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Thread: Doubletop Mountain, Baxter State Park

  1. #1
    Senior Member csprague's Avatar
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    Doubletop Mountain, Baxter State Park

    Yesterday, my girlfriend and I decided to go for a hike up one of the peaks in Baxter that gets a bit less attention, due to it's not being a 4,000 footer, not Katahadin, etc. Doubletop stands impressively over Kidney Pond, and is one of the more striking peaks seen from the road as you drive further north, do to it's right-triangular shape and namesake dual peaks.

    Last year I ascended the mountain from the Kidney Pond side on a wet day, something I do not recommend. The trail was so treacherous we decided to descend via the north side and endure the long road walk back. Luckily a young couple from Florida gave us a ride back to Kidney Pond. I noted to do the whole thing from the north side the next time, starting at Nesowadnehunk Field campground.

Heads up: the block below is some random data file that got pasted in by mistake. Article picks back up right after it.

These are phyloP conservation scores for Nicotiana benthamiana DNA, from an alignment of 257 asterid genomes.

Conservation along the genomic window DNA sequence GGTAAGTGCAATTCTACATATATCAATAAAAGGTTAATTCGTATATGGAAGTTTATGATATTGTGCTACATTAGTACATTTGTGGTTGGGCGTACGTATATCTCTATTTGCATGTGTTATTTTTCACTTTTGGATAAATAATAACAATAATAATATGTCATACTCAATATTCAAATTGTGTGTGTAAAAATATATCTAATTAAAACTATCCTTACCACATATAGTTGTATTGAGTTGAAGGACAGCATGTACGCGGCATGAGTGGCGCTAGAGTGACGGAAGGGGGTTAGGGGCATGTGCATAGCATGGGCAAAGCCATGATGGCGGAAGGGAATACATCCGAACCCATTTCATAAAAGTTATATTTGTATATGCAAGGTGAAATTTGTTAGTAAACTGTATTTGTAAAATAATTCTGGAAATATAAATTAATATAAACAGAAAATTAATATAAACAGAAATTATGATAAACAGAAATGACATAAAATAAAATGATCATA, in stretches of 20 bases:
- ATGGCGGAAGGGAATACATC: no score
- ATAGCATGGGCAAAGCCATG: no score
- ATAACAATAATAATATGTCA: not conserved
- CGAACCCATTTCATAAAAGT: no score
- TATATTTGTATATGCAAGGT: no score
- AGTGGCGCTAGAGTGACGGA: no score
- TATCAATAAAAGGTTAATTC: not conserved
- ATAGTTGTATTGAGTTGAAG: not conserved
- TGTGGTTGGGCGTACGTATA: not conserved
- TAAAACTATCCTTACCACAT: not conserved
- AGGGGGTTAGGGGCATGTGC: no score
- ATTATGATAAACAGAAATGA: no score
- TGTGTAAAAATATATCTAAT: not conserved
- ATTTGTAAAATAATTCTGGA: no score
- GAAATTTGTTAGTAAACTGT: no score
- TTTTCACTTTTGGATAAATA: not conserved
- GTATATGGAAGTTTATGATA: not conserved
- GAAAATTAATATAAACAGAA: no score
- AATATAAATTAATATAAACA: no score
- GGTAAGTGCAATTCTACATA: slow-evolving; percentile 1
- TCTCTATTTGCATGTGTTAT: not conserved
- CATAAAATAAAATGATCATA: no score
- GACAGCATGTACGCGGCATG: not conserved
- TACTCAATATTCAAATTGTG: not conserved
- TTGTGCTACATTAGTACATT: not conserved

The weather yesterday was predicted to be a bit on the hot, humid, and hazy side, but as luck would have it, the conditions in BSP were very comfortable. The haze was there, but not the rest of the icky stuff. Temps were in the low 70s and the humidity was manageable. Mercifully, as long as you were a couple hundred feet away from a water source, the bugs were mostly absent as well!

    Here's a shot I took of this mountain in the fall 7 years ago, from a viewpoint on the Sentinel Mountain trail along Kidney Pond:



    Something both funny and a bit freaky happened very soon after starting the hike: my girlfriend spotted a partridge perched atop a rock beside the trail that had it's feathers all ruffled up. I didn't pay much attention, but when I took a few more steps it charged us while hissing!!! I had no idea partridges could hiss. Obviously, the bird did not want us walking wherever we were waking, and would NOT let us by. It was truly a Monty Python "None Shall Pass!" moment, with a bit of the killer rabbit scene thrown in. Afraid it was going to start pecking, I had my girlfriend get behind me, and we very slowly walked around it, but not before it charged and hissed a couple more times. Luckily it was absent on our descent.